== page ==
WARF: P03422US

Use of Liquid Crystals and Affinity Microcontact Printing to Detect Chemicals and Biomolecules


Nicholas Abbott, Matthew Lee Tingey, Brian Clare, Chang-Hyun Jang

The Wisconsin Alumni Research Foundation (WARF) is seeking commercial partners interested in developing methods for using affinity microcontact printing and liquid crystals to simply and easily detect a ligand or receptor.
OVERVIEWMany conventional methods, such as radioimmunoassay (RIA), enzyme-linked immunosorbent assay (ELISA) or surface plasmon reflectometry (SPR), can detect the presence of target molecules; however, these techniques are expensive and often require complex equipment and highly trained individuals, making them difficult to use routinely in the field.
THE INVENTIONUW-Madison researchers have developed methods for using affinity microcontact printing and liquid crystals to simply and easily detect a ligand or receptor. Affinity microcontact printing captures a specific ligand from a sample and “stamps” the ligand onto a detection surface so that the ligand’s presence can be visualized with liquid crystals.

First, an “affinity stamp” is created by covalently linking a capture protein, which binds the target ligand, to a polydimethylsiloxane (PDMS) base. The stamp is then placed into contact with a sample, and if the target ligand is present in the sample, the stamp will bind it. Next, the stamp is contacted with a detection substrate to transfer the target ligand, if present, from the stamp to the substrate. Liquid crystals are added to the top of the detection substrate, and a functionalized glass slide is placed on top of them. The ligand is present in the sample if the liquid crystal display appears disordered or disrupted.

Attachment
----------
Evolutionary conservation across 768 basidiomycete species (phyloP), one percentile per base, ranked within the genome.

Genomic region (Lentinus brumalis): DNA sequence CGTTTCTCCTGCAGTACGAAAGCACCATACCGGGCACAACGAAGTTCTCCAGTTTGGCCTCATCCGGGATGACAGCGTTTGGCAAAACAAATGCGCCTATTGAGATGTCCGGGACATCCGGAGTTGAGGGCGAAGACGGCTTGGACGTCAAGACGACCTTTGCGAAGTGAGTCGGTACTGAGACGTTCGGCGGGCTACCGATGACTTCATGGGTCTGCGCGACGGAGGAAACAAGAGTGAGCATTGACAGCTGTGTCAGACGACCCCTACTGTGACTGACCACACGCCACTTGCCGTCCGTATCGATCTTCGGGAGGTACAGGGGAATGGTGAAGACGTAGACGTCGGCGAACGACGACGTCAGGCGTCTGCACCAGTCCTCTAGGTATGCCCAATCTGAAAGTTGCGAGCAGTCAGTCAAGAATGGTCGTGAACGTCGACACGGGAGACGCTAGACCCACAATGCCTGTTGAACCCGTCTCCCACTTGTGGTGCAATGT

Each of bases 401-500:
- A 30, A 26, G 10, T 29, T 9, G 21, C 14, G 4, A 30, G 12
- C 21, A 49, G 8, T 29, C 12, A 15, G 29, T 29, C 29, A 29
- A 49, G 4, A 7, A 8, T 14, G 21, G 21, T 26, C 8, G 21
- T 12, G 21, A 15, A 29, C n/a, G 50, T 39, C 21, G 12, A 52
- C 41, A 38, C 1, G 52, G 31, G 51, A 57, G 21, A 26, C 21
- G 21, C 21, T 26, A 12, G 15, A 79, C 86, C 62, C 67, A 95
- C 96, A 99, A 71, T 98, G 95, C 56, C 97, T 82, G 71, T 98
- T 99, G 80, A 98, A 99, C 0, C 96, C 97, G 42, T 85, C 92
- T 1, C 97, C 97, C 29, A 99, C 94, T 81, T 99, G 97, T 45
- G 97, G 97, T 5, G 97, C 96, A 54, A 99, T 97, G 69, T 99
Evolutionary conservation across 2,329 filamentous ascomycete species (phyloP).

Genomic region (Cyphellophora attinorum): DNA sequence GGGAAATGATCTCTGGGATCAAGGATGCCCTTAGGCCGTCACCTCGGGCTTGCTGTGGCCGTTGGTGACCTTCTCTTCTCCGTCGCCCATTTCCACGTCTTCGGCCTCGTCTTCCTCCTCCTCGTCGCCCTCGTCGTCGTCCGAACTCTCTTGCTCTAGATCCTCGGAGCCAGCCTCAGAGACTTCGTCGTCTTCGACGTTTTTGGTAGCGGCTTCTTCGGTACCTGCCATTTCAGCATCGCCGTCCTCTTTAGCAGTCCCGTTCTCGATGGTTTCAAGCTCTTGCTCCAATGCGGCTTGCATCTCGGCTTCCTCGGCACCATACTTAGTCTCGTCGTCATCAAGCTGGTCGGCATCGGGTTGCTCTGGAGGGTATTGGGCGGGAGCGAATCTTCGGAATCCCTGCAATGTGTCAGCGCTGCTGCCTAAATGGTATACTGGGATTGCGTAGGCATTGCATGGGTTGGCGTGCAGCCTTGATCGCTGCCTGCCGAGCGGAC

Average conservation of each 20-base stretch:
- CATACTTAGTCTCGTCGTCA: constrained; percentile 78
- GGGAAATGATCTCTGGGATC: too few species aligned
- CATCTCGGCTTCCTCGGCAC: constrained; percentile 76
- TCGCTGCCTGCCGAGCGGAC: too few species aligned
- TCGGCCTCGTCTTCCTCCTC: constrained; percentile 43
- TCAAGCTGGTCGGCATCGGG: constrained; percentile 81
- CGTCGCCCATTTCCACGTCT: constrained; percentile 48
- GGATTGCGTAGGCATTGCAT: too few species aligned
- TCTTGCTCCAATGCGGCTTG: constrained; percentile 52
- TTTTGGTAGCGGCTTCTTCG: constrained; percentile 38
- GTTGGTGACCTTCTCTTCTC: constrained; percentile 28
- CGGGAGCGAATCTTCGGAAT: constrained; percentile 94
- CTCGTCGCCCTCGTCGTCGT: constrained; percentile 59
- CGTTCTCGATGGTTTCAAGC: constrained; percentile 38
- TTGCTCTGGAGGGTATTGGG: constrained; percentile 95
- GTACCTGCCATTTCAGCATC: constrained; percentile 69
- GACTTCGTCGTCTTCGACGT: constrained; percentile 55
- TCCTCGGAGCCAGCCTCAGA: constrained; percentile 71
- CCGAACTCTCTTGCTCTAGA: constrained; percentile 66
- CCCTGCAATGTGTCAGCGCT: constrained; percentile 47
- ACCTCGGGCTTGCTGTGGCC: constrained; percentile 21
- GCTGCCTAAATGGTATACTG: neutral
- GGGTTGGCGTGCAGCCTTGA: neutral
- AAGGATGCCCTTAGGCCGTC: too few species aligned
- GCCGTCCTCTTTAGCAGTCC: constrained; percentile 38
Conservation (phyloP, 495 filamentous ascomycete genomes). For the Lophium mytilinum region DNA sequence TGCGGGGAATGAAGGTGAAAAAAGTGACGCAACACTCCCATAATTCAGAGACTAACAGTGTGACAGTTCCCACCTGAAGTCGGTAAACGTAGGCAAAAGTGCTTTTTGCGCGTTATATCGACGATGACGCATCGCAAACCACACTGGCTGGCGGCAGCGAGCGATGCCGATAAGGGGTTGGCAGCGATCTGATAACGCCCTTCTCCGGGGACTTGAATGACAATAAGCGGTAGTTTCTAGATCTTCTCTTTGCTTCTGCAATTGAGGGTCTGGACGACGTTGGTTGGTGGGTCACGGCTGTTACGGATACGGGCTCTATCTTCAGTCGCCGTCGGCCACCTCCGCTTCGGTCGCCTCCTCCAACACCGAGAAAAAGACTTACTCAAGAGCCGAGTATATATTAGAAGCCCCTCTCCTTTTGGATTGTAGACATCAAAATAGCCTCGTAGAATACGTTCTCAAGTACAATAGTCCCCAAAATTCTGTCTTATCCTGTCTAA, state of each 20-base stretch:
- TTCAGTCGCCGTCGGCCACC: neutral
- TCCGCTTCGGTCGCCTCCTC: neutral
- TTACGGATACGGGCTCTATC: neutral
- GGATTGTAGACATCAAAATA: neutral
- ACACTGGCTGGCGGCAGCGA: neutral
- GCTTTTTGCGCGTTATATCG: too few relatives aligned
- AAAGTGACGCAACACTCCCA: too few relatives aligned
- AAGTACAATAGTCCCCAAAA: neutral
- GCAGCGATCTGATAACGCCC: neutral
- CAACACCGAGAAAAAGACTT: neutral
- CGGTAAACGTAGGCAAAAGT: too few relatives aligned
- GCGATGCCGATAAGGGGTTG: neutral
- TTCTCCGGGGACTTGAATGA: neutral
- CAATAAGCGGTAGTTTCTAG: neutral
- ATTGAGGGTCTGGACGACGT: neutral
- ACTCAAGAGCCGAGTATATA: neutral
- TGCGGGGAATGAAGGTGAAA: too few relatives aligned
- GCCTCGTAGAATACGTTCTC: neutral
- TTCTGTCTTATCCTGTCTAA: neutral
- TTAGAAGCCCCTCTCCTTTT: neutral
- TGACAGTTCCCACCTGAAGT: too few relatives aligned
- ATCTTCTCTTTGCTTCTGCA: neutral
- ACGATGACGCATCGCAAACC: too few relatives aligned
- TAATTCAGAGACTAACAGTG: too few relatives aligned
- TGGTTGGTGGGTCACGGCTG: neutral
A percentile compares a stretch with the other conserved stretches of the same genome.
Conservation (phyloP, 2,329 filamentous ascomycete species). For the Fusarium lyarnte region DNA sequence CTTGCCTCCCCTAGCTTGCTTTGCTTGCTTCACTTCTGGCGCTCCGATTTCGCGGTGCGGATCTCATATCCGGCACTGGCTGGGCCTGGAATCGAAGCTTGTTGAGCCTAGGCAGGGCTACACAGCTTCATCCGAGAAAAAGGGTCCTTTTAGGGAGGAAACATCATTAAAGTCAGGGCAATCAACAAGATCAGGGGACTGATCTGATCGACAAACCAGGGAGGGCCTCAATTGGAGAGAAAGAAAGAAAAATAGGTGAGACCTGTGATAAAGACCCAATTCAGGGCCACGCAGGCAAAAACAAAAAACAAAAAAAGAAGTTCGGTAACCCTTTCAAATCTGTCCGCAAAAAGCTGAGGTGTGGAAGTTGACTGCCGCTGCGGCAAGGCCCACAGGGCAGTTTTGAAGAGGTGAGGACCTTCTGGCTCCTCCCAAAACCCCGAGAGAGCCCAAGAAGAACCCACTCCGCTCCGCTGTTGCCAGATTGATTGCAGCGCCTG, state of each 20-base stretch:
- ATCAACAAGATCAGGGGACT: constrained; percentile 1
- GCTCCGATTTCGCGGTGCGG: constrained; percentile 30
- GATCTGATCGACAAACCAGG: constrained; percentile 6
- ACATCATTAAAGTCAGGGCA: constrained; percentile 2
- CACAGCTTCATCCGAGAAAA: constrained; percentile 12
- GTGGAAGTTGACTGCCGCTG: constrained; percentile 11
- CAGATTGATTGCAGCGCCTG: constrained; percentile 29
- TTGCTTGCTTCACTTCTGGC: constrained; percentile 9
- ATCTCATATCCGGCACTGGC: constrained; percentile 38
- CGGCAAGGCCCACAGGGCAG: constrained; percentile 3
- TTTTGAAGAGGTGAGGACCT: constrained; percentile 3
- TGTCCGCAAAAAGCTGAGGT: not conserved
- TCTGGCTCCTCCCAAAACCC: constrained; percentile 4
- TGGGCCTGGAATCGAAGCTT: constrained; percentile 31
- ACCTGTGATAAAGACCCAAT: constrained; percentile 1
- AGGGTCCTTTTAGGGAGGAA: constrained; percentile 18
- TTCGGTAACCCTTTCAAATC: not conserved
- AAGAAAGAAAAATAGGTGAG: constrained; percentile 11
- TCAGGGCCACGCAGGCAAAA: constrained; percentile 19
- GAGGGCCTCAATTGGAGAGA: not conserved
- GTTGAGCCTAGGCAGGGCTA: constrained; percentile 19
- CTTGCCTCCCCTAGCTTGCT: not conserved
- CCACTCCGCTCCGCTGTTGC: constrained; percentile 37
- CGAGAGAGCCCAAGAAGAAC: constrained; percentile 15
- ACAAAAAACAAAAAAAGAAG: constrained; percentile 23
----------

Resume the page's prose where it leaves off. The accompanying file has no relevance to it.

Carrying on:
• Detecting many types of ligands or receptors including peptides and proteins; carbohydrates; metals, including heavy metals; chelators; pathogenic viruses and bacteria; mammalian cells; nucleic acids; antibodies; organic molecules; lipids; drugs; chemical agents; and pesticides or herbicides
  • Simpler than conventional systems
  • May allow analysis of samples in remote locations
  • Uses separate surfaces for capturing and detecting the ligand, allowing use of different materials for each surface, as well as independent optimization of each surface for enhanced sensitivity and selectivity
  • Affinity stamps and detection substrates can be reused.
  • Reduces costs of detecting pathogens
Contact Information
For current licensing status, please contact Jennifer Gottwald at or 608-960-9854.
The WARF Advantage

Since its founding in 1925 as the patenting and licensing organization for the University of Wisconsin-Madison, WARF has been working with business and industry to transform university research into products that benefit society. WARF intellectual property managers and licensing staff members are leaders in the field of university-based technology transfer. They are familiar with the intricacies of patenting, have worked with researchers in relevant disciplines, understand industries and markets, and have negotiated innovative licensing strategies to meet the individual needs of business clients.